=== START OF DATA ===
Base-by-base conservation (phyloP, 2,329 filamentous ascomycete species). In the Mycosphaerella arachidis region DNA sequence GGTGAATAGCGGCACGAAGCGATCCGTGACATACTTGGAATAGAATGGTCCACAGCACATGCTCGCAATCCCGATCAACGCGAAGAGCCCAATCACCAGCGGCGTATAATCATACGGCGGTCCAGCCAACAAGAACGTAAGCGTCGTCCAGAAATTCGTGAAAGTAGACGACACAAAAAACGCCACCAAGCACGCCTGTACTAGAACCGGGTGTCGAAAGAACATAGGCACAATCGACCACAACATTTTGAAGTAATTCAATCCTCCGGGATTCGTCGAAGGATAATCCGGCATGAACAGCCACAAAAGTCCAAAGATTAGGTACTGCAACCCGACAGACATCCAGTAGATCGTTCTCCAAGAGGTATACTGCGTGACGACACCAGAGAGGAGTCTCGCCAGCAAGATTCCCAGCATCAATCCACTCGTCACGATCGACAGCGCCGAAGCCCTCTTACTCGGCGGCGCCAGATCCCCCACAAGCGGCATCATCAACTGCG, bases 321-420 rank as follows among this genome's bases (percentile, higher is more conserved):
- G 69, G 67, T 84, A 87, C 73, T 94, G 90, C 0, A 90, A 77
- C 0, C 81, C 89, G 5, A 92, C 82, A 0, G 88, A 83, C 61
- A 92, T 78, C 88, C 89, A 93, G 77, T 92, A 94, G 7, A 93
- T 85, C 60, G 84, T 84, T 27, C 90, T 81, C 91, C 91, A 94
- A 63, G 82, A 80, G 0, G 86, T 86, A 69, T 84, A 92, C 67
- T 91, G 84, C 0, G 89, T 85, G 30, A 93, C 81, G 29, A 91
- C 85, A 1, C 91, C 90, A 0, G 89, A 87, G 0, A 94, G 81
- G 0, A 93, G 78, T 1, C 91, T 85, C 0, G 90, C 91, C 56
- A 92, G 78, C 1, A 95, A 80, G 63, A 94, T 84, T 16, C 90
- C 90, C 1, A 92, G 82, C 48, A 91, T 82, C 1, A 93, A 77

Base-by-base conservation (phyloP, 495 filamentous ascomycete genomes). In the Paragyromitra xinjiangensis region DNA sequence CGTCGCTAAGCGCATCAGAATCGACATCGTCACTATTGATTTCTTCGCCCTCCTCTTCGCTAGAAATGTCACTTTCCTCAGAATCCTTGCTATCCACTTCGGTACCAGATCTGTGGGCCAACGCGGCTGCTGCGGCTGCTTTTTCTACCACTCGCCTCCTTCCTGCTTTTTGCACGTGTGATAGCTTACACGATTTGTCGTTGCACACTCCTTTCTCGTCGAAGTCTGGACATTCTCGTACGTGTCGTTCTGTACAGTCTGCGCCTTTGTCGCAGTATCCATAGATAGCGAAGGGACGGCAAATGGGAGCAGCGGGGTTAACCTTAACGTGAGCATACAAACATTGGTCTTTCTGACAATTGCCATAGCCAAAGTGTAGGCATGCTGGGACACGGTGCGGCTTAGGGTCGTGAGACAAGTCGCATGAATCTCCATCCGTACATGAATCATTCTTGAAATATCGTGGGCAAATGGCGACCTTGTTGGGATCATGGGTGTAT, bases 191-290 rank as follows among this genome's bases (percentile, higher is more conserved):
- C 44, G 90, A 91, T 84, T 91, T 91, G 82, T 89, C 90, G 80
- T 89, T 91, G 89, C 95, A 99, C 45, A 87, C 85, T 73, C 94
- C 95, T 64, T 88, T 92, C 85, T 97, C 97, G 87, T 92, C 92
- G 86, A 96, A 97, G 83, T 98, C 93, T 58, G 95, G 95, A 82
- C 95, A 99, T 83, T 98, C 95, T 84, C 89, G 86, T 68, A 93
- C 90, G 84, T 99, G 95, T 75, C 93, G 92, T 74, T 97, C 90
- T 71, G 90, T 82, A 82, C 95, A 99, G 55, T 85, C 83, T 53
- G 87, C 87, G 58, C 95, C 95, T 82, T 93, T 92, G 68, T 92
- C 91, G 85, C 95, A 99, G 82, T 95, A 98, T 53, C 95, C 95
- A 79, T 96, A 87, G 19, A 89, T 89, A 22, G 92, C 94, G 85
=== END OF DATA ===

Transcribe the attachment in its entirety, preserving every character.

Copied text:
Base-by-base conservation (phyloP, 2,329 filamentous ascomycete species). In the Mycosphaerella arachidis region DNA sequence GGTGAATAGCGGCACGAAGCGATCCGTGACATACTTGGAATAGAATGGTCCACAGCACATGCTCGCAATCCCGATCAACGCGAAGAGCCCAATCACCAGCGGCGTATAATCATACGGCGGTCCAGCCAACAAGAACGTAAGCGTCGTCCAGAAATTCGTGAAAGTAGACGACACAAAAAACGCCACCAAGCACGCCTGTACTAGAACCGGGTGTCGAAAGAACATAGGCACAATCGACCACAACATTTTGAAGTAATTCAATCCTCCGGGATTCGTCGAAGGATAATCCGGCATGAACAGCCACAAAAGTCCAAAGATTAGGTACTGCAACCCGACAGACATCCAGTAGATCGTTCTCCAAGAGGTATACTGCGTGACGACACCAGAGAGGAGTCTCGCCAGCAAGATTCCCAGCATCAATCCACTCGTCACGATCGACAGCGCCGAAGCCCTCTTACTCGGCGGCGCCAGATCCCCCACAAGCGGCATCATCAACTGCG, bases 321-420 rank as follows among this genome's bases (percentile, higher is more conserved):
- G 69, G 67, T 84, A 87, C 73, T 94, G 90, C 0, A 90, A 77
- C 0, C 81, C 89, G 5, A 92, C 82, A 0, G 88, A 83, C 61
- A 92, T 78, C 88, C 89, A 93, G 77, T 92, A 94, G 7, A 93
- T 85, C 60, G 84, T 84, T 27, C 90, T 81, C 91, C 91, A 94
- A 63, G 82, A 80, G 0, G 86, T 86, A 69, T 84, A 92, C 67
- T 91, G 84, C 0, G 89, T 85, G 30, A 93, C 81, G 29, A 91
- C 85, A 1, C 91, C 90, A 0, G 89, A 87, G 0, A 94, G 81
- G 0, A 93, G 78, T 1, C 91, T 85, C 0, G 90, C 91, C 56
- A 92, G 78, C 1, A 95, A 80, G 63, A 94, T 84, T 16, C 90
- C 90, C 1, A 92, G 82, C 48, A 91, T 82, C 1, A 93, A 77

Base-by-base conservation (phyloP, 495 filamentous ascomycete genomes). In the Paragyromitra xinjiangensis region DNA sequence CGTCGCTAAGCGCATCAGAATCGACATCGTCACTATTGATTTCTTCGCCCTCCTCTTCGCTAGAAATGTCACTTTCCTCAGAATCCTTGCTATCCACTTCGGTACCAGATCTGTGGGCCAACGCGGCTGCTGCGGCTGCTTTTTCTACCACTCGCCTCCTTCCTGCTTTTTGCACGTGTGATAGCTTACACGATTTGTCGTTGCACACTCCTTTCTCGTCGAAGTCTGGACATTCTCGTACGTGTCGTTCTGTACAGTCTGCGCCTTTGTCGCAGTATCCATAGATAGCGAAGGGACGGCAAATGGGAGCAGCGGGGTTAACCTTAACGTGAGCATACAAACATTGGTCTTTCTGACAATTGCCATAGCCAAAGTGTAGGCATGCTGGGACACGGTGCGGCTTAGGGTCGTGAGACAAGTCGCATGAATCTCCATCCGTACATGAATCATTCTTGAAATATCGTGGGCAAATGGCGACCTTGTTGGGATCATGGGTGTAT, bases 191-290 rank as follows among this genome's bases (percentile, higher is more conserved):
- C 44, G 90, A 91, T 84, T 91, T 91, G 82, T 89, C 90, G 80
- T 89, T 91, G 89, C 95, A 99, C 45, A 87, C 85, T 73, C 94
- C 95, T 64, T 88, T 92, C 85, T 97, C 97, G 87, T 92, C 92
- G 86, A 96, A 97, G 83, T 98, C 93, T 58, G 95, G 95, A 82
- C 95, A 99, T 83, T 98, C 95, T 84, C 89, G 86, T 68, A 93
- C 90, G 84, T 99, G 95, T 75, C 93, G 92, T 74, T 97, C 90
- T 71, G 90, T 82, A 82, C 95, A 99, G 55, T 85, C 83, T 53
- G 87, C 87, G 58, C 95, C 95, T 82, T 93, T 92, G 68, T 92
- C 91, G 85, C 95, A 99, G 82, T 95, A 98, T 53, C 95, C 95
- A 79, T 96, A 87, G 19, A 89, T 89, A 22, G 92, C 94, G 85